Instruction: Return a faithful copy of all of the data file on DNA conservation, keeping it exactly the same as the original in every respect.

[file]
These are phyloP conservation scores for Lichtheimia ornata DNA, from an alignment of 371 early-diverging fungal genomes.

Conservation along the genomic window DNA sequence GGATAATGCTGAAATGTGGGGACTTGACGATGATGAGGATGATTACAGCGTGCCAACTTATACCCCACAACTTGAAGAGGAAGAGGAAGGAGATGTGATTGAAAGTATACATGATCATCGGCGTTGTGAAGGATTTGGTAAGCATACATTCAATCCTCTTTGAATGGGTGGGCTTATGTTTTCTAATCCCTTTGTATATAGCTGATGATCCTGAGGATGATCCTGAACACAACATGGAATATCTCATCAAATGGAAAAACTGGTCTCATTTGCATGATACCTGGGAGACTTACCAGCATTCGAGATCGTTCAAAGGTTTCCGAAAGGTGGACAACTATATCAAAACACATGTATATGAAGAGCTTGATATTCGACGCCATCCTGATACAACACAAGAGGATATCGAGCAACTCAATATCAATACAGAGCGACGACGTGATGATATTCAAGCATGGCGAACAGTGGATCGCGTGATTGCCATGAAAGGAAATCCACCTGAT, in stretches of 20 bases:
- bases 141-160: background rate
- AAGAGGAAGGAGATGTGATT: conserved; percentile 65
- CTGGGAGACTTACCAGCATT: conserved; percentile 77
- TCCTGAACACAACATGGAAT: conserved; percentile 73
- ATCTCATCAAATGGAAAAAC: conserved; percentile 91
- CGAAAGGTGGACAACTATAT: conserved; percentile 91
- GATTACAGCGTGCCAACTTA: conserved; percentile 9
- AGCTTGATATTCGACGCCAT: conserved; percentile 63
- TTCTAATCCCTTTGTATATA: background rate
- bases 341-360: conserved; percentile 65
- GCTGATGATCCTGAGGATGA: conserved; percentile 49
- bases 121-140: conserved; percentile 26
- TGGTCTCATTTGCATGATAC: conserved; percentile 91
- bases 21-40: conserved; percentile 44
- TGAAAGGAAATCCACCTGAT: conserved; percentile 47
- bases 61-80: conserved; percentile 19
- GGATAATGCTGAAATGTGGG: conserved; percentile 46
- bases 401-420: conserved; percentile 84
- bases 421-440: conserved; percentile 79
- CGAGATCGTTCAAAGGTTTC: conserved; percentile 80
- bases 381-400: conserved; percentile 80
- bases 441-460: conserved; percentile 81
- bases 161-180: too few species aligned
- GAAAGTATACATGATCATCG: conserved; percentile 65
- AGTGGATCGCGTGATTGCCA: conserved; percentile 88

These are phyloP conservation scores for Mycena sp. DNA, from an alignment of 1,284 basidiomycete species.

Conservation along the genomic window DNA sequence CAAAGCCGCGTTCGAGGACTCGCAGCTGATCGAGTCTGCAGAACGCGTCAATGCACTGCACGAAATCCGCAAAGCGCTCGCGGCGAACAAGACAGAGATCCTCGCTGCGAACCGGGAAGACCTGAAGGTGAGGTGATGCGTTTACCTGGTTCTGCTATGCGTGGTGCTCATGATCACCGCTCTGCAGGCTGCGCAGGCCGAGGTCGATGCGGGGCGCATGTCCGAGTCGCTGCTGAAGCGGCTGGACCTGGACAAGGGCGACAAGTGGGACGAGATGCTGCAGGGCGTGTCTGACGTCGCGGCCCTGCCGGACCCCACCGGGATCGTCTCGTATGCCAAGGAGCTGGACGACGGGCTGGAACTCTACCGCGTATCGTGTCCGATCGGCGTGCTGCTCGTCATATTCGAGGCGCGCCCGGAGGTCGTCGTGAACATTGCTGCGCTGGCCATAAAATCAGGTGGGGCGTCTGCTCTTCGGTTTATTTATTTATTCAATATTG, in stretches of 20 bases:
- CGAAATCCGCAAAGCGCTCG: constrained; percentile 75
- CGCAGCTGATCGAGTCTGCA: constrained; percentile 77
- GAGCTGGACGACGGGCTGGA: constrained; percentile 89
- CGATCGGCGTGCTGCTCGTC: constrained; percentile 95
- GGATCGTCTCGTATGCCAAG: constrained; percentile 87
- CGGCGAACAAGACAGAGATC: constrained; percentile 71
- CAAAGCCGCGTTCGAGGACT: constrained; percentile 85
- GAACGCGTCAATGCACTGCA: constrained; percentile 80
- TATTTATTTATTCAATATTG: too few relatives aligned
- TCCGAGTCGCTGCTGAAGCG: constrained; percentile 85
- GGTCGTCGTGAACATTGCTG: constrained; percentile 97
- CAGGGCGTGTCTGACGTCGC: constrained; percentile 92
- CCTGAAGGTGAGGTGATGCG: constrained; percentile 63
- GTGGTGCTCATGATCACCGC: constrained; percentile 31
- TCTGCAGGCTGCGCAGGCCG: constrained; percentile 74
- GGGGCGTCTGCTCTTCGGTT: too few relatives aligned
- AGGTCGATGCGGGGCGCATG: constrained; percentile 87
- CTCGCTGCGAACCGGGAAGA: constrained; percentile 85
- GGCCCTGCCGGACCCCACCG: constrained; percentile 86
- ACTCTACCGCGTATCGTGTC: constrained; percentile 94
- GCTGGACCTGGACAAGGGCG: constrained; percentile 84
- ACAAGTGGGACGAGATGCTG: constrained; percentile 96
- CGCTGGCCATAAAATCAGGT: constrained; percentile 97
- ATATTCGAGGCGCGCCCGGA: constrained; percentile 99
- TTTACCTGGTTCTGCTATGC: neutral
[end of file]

These are phyloP conservation scores for Lichtheimia ornata DNA, from an alignment of 371 early-diverging fungal genomes.

Conservation along the genomic window DNA sequence GGATAATGCTGAAATGTGGGGACTTGACGATGATGAGGATGATTACAGCGTGCCAACTTATACCCCACAACTTGAAGAGGAAGAGGAAGGAGATGTGATTGAAAGTATACATGATCATCGGCGTTGTGAAGGATTTGGTAAGCATACATTCAATCCTCTTTGAATGGGTGGGCTTATGTTTTCTAATCCCTTTGTATATAGCTGATGATCCTGAGGATGATCCTGAACACAACATGGAATATCTCATCAAATGGAAAAACTGGTCTCATTTGCATGATACCTGGGAGACTTACCAGCATTCGAGATCGTTCAAAGGTTTCCGAAAGGTGGACAACTATATCAAAACACATGTATATGAAGAGCTTGATATTCGACGCCATCCTGATACAACACAAGAGGATATCGAGCAACTCAATATCAATACAGAGCGACGACGTGATGATATTCAAGCATGGCGAACAGTGGATCGCGTGATTGCCATGAAAGGAAATCCACCTGAT, in stretches of 20 bases:
- bases 141-160: background rate
- AAGAGGAAGGAGATGTGATT: conserved; percentile 65
- CTGGGAGACTTACCAGCATT: conserved; percentile 77
- TCCTGAACACAACATGGAAT: conserved; percentile 73
- ATCTCATCAAATGGAAAAAC: conserved; percentile 91
- CGAAAGGTGGACAACTATAT: conserved; percentile 91
- GATTACAGCGTGCCAACTTA: conserved; percentile 9
- AGCTTGATATTCGACGCCAT: conserved; percentile 63
- TTCTAATCCCTTTGTATATA: background rate
- bases 341-360: conserved; percentile 65
- GCTGATGATCCTGAGGATGA: conserved; percentile 49
- bases 121-140: conserved; percentile 26
- TGGTCTCATTTGCATGATAC: conserved; percentile 91
- bases 21-40: conserved; percentile 44
- TGAAAGGAAATCCACCTGAT: conserved; percentile 47
- bases 61-80: conserved; percentile 19
- GGATAATGCTGAAATGTGGG: conserved; percentile 46
- bases 401-420: conserved; percentile 84
- bases 421-440: conserved; percentile 79
- CGAGATCGTTCAAAGGTTTC: conserved; percentile 80
- bases 381-400: conserved; percentile 80
- bases 441-460: conserved; percentile 81
- bases 161-180: too few species aligned
- GAAAGTATACATGATCATCG: conserved; percentile 65
- AGTGGATCGCGTGATTGCCA: conserved; percentile 88

These are phyloP conservation scores for Mycena sp. DNA, from an alignment of 1,284 basidiomycete species.

Conservation along the genomic window DNA sequence CAAAGCCGCGTTCGAGGACTCGCAGCTGATCGAGTCTGCAGAACGCGTCAATGCACTGCACGAAATCCGCAAAGCGCTCGCGGCGAACAAGACAGAGATCCTCGCTGCGAACCGGGAAGACCTGAAGGTGAGGTGATGCGTTTACCTGGTTCTGCTATGCGTGGTGCTCATGATCACCGCTCTGCAGGCTGCGCAGGCCGAGGTCGATGCGGGGCGCATGTCCGAGTCGCTGCTGAAGCGGCTGGACCTGGACAAGGGCGACAAGTGGGACGAGATGCTGCAGGGCGTGTCTGACGTCGCGGCCCTGCCGGACCCCACCGGGATCGTCTCGTATGCCAAGGAGCTGGACGACGGGCTGGAACTCTACCGCGTATCGTGTCCGATCGGCGTGCTGCTCGTCATATTCGAGGCGCGCCCGGAGGTCGTCGTGAACATTGCTGCGCTGGCCATAAAATCAGGTGGGGCGTCTGCTCTTCGGTTTATTTATTTATTCAATATTG, in stretches of 20 bases:
- CGAAATCCGCAAAGCGCTCG: constrained; percentile 75
- CGCAGCTGATCGAGTCTGCA: constrained; percentile 77
- GAGCTGGACGACGGGCTGGA: constrained; percentile 89
- CGATCGGCGTGCTGCTCGTC: constrained; percentile 95
- GGATCGTCTCGTATGCCAAG: constrained; percentile 87
- CGGCGAACAAGACAGAGATC: constrained; percentile 71
- CAAAGCCGCGTTCGAGGACT: constrained; percentile 85
- GAACGCGTCAATGCACTGCA: constrained; percentile 80
- TATTTATTTATTCAATATTG: too few relatives aligned
- TCCGAGTCGCTGCTGAAGCG: constrained; percentile 85
- GGTCGTCGTGAACATTGCTG: constrained; percentile 97
- CAGGGCGTGTCTGACGTCGC: constrained; percentile 92
- CCTGAAGGTGAGGTGATGCG: constrained; percentile 63
- GTGGTGCTCATGATCACCGC: constrained; percentile 31
- TCTGCAGGCTGCGCAGGCCG: constrained; percentile 74
- GGGGCGTCTGCTCTTCGGTT: too few relatives aligned
- AGGTCGATGCGGGGCGCATG: constrained; percentile 87
- CTCGCTGCGAACCGGGAAGA: constrained; percentile 85
- GGCCCTGCCGGACCCCACCG: constrained; percentile 86
- ACTCTACCGCGTATCGTGTC: constrained; percentile 94
- GCTGGACCTGGACAAGGGCG: constrained; percentile 84
- ACAAGTGGGACGAGATGCTG: constrained; percentile 96
- CGCTGGCCATAAAATCAGGT: constrained; percentile 97
- ATATTCGAGGCGCGCCCGGA: constrained; percentile 99
- TTTACCTGGTTCTGCTATGC: neutral